Whole-room and building treatments are expensive processes and need to be done by specialists with the required the skill set, training and equipment to do the job properly.

David Hammond, Inventor of heat treatment technologies

The energy demand is so high because you have to heat up floors, walls and ceilings filled with masses that may total tonnes of materials with a high heat capacity, whereas beds and furniture may weigh less than 100Kg.

Ryan Overton, of Thermokil said:

“To supply this energy, you need big, powerful heaters that cannot be simply powered off the mains. And if you are thinking of booking heat treatment, the equipment being used is something to ask about as it needs to be fit for purpose.

“Even for smaller heat treatments, I recommend using at least 25kW heat exchange diesel convection heaters. With diesel heaters, the energy for heating comes from the burning of diesel, with the electrically powered fan blowing that heat to where it’s needed. Whole rooms and buildings can be heated up either by using Diesel Hydronic systems using radiators and glycol pipes, or powerful diesel convection heaters, or even some 3-phase 415v 18kW electric heaters.”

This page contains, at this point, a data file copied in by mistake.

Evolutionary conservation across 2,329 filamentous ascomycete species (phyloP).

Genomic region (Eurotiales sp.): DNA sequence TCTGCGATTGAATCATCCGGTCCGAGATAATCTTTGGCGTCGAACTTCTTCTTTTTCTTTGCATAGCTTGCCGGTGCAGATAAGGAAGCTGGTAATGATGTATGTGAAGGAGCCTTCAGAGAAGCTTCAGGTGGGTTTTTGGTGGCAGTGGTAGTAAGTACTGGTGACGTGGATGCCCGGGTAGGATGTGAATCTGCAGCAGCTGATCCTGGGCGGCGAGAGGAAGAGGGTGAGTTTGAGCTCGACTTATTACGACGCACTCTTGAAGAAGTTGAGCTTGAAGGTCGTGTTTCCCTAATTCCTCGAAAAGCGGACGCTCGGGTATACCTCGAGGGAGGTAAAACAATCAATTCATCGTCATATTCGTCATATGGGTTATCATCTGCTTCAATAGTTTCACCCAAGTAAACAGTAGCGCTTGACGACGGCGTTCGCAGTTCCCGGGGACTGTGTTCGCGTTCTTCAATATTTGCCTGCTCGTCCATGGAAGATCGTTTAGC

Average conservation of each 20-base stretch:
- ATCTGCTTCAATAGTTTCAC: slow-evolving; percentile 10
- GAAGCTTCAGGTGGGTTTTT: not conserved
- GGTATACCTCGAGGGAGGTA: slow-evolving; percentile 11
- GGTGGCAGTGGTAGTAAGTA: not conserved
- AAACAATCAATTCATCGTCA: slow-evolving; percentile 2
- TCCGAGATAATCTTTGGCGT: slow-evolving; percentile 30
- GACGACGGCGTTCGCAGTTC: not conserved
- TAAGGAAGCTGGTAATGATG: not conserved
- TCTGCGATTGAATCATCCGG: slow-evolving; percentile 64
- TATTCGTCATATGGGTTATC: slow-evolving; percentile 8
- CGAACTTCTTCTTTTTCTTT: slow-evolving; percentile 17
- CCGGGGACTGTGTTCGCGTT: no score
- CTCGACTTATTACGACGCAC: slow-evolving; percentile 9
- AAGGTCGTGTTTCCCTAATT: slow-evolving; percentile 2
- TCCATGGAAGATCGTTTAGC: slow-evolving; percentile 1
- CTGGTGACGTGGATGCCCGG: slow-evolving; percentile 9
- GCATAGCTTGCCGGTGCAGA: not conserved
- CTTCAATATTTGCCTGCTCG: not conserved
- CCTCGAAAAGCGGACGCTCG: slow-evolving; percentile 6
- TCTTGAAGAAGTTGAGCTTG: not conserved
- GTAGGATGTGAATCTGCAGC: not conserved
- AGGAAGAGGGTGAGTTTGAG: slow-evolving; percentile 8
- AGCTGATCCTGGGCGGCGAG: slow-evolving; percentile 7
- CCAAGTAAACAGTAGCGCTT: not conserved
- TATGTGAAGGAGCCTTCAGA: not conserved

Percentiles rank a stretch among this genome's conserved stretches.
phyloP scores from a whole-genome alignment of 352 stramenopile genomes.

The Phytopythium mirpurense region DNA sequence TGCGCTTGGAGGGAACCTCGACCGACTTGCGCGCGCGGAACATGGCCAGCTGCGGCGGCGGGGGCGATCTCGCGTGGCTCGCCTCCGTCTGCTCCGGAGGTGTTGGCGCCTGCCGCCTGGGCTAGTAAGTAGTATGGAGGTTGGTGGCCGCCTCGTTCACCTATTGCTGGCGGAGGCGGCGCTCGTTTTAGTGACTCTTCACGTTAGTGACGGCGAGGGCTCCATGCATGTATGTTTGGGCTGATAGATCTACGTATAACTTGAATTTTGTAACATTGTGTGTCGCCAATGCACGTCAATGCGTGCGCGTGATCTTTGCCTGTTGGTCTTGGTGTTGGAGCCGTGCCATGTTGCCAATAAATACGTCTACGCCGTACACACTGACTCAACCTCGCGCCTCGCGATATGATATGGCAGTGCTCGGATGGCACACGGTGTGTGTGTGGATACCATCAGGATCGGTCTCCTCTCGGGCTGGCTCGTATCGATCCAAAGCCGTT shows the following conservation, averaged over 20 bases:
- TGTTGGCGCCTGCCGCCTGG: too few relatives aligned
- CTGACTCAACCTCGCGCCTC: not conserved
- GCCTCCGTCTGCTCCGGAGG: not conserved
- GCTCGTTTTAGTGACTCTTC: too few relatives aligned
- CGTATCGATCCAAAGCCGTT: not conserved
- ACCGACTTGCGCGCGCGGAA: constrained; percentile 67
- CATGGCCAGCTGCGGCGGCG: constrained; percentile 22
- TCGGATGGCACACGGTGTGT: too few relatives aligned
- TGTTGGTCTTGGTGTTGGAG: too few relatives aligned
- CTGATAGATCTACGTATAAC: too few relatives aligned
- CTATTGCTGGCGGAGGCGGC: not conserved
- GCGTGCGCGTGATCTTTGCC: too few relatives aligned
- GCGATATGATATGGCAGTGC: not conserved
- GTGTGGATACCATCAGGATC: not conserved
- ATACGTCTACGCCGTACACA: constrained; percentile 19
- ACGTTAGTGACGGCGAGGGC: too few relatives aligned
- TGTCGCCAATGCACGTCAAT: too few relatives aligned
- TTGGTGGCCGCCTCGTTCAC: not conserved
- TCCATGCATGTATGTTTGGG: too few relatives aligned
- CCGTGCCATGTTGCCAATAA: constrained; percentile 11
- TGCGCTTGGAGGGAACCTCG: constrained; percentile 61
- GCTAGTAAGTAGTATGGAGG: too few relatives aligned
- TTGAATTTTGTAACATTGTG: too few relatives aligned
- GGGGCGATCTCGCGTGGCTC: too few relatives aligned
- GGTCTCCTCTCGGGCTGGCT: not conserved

I personally cannot condone the use of general fan heaters that plug into a wall socket where the maximum power output is just 3kw. You could leave your hair dryer on and apply similar amounts of energy to your room! However, some suppliers do use a pod system which plugs into the wall and can be effective in treating small beds, furniture or personal effects, but not usually for whole rooms.

In addition to generic fan heaters, I also cannot recommend any form of direct burn propane gas heaters or even steam.

Why not gas or steam?

A key part of the way bed bugs are killed in an adequately carried out heat treatment is by being dried out.